The much-awaited Motor Vehicles Amendment Bill, 2019 was passed by the Rajya Sabha on July 31, 2019. Being debated for almost three years, the new bill focuses on improving road safety, facilitate citizens in their dealings with transport departments, strengthen rural transport, public transport and last-mile connectivity through automation, computerisation and online services.
Nitin Gadkari, Minister of Road Transport and Highways (MoRTH) asserted that states that the new Bill would, in no way, encroach upon their powers and authorities, but rather empower the states, and will provide an efficient, safe and corruption-free transport system in the country. As the bill has been passed with three amendments, it will need to go back to Lok Sabha. The Lok Sabha had already passed the Bill on July 23, 2019.
The new bill incorporates recommendations of the Group of Transport Ministers (GoM) of States constituted by the Ministry of Road Transport & Highways to address the issue of road safety and to improve the facilitation of the citizens while dealing with transport departments. The GoM was headed by Yoonus Khan, former Transport Minister of Rajasthan, and had 18 State Transport Ministers from different political parties as members.
The earlier bill, which was drafted over three decades ago, had many shortcomings especially in terms of keeping up with the evolution of the Indian automotive industry, technologies and infrastructure among others. As a result, in addition to updating earlier clauses, the new Bill has introduced a number of new rules.
Some of the important areas where the bill has focused on include —
- Improving road safety by increasing penalties to act as a deterrent against traffic violations. Stricter provisions in respect of offences like juvenile driving, drunken driving, driving without a licence, dangerous driving, over-speeding, overloading and others. Stricter provisions for helmets have been introduced along with provisions for electronic detection of violations. Penalty regarding motor vehicles is to be increased by 10 percent every year.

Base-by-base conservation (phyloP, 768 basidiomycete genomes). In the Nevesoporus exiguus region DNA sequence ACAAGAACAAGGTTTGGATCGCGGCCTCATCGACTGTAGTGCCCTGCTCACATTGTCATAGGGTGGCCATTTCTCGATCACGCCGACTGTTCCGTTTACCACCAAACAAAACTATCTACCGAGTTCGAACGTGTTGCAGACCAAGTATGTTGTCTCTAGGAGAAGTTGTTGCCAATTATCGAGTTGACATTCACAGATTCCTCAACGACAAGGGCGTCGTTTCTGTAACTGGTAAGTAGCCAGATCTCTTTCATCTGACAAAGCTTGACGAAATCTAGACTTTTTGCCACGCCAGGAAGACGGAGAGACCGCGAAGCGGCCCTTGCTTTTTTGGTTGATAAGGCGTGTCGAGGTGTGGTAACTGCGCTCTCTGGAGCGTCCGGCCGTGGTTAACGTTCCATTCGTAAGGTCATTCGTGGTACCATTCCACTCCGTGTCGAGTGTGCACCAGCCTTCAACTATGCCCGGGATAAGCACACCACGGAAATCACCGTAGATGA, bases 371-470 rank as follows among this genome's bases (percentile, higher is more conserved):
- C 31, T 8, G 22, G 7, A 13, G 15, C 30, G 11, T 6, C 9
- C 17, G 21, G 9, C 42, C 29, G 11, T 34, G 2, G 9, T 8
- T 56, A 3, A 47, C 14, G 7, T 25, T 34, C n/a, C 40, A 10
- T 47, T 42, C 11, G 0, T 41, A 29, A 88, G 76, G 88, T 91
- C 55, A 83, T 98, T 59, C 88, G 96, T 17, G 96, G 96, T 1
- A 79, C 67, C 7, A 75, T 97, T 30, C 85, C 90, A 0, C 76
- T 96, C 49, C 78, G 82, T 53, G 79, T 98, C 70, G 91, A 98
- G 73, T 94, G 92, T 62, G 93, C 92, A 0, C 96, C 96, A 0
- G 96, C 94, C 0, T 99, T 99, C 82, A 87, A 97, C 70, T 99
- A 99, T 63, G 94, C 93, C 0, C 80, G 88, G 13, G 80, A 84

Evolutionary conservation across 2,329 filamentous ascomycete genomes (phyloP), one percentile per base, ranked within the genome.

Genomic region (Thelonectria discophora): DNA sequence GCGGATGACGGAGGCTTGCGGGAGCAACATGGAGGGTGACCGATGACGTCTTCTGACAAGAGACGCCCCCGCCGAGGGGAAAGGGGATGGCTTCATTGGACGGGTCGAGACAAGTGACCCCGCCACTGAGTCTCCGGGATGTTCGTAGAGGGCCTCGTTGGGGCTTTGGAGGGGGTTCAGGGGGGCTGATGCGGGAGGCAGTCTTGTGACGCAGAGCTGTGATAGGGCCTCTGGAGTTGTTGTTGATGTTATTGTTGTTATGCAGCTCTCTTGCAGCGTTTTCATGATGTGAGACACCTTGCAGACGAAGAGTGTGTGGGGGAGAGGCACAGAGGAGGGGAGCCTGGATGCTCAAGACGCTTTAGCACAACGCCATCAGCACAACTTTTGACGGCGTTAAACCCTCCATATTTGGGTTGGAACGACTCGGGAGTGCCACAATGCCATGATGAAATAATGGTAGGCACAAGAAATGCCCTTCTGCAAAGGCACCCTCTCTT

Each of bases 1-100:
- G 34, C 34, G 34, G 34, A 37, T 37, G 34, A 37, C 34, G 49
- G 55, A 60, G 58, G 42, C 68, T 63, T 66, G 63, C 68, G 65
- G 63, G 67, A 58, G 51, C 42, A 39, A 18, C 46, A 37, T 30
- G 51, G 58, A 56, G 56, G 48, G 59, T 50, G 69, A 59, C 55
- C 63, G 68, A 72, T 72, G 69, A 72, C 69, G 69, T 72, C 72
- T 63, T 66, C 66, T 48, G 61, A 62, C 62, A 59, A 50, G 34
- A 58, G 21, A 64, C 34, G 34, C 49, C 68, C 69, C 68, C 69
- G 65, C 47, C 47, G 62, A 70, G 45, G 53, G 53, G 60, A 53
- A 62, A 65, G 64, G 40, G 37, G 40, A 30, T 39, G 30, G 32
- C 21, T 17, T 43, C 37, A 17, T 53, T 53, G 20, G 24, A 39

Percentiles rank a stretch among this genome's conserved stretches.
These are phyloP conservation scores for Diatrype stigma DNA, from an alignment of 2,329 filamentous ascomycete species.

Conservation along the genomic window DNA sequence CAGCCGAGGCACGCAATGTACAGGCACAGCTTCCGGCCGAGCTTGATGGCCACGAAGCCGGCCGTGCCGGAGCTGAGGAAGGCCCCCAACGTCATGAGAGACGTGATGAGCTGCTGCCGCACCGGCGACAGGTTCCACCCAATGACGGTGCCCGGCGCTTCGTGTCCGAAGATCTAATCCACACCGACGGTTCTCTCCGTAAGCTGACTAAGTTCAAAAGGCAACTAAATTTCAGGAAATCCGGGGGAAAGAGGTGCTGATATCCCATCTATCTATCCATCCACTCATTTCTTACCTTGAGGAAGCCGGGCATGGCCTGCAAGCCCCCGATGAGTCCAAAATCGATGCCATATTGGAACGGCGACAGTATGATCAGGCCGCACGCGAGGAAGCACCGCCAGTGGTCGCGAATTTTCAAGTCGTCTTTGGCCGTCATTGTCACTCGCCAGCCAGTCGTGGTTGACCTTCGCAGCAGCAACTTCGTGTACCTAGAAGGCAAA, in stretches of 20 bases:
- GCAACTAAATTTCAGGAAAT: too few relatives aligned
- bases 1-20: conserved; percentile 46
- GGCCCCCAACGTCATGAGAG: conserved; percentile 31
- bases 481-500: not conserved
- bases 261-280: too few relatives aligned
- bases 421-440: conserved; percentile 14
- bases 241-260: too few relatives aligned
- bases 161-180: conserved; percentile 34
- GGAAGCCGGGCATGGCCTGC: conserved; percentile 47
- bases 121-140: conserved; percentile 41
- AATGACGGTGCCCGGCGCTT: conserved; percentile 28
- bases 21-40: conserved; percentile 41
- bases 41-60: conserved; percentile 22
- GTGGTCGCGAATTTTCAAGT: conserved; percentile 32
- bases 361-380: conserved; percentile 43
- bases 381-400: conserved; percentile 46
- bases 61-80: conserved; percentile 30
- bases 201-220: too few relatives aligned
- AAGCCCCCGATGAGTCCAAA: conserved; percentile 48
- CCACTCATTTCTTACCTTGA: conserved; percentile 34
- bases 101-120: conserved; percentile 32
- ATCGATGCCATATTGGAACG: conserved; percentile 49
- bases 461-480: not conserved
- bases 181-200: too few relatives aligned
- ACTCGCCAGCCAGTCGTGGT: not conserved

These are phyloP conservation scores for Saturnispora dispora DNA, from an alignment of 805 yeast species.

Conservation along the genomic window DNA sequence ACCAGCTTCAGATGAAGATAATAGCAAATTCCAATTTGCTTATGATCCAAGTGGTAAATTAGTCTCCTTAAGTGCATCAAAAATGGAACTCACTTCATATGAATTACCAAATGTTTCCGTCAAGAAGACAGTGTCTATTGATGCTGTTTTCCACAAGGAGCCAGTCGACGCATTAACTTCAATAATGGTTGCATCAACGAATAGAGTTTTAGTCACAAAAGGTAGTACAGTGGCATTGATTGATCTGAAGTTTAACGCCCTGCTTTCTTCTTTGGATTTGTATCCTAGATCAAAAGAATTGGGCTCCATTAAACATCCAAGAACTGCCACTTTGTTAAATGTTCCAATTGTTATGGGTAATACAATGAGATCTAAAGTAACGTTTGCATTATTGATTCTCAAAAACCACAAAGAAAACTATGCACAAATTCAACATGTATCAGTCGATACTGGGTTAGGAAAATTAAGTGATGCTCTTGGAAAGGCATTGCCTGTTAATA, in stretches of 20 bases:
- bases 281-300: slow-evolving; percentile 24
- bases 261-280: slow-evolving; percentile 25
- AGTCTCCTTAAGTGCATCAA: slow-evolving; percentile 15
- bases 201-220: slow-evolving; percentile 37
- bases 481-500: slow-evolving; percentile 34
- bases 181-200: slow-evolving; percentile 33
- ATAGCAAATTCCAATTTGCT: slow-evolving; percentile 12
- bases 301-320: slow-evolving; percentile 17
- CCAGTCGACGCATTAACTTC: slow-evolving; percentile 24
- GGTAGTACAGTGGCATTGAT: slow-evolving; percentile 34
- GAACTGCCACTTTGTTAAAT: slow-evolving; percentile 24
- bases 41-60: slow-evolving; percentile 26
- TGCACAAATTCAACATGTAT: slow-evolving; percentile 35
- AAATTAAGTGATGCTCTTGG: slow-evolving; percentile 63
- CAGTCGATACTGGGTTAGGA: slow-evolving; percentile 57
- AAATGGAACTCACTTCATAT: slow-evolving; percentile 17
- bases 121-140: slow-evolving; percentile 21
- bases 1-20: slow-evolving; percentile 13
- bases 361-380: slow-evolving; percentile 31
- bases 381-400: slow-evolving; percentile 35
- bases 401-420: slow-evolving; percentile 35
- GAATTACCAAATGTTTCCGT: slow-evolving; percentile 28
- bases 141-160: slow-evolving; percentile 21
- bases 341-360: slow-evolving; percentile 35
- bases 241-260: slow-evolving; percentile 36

- The bill mandates automated fitness testing for vehicles to reduce corruption in the transport department while improving the roadworthiness of the vehicle. Failing to meet the same will attract a penalty for deliberate violation of safety/environmental regulations, this is also extended to bodybuilders and spare part suppliers. The testing agencies issuing automobile approvals have been brought under the ambit of the Act and standards will be set for motor vehicle testing institutes. Interestingly, the Bill also calls for a compulsory recall of defective vehicles and power to examine irregularities of vehicle companies.
- In case of a recall, the central government can order a recall of motor vehicles if a defect in the vehicle may cause damage to the environment, or the driver, or other road users. The manufacturer of the recalled vehicle will be required to: reimburse the buyers for the full cost of the vehicle, or replace the defective vehicle with another vehicle with similar or better specifications.
National Road Safety Board
The Bill will see the central government a National Road Safety Board to advise the central and state governments on all aspects of road safety and traffic management including standards of motor vehicles, registration and licensing of vehicles, standards for road safety, and promotion of new vehicle technology.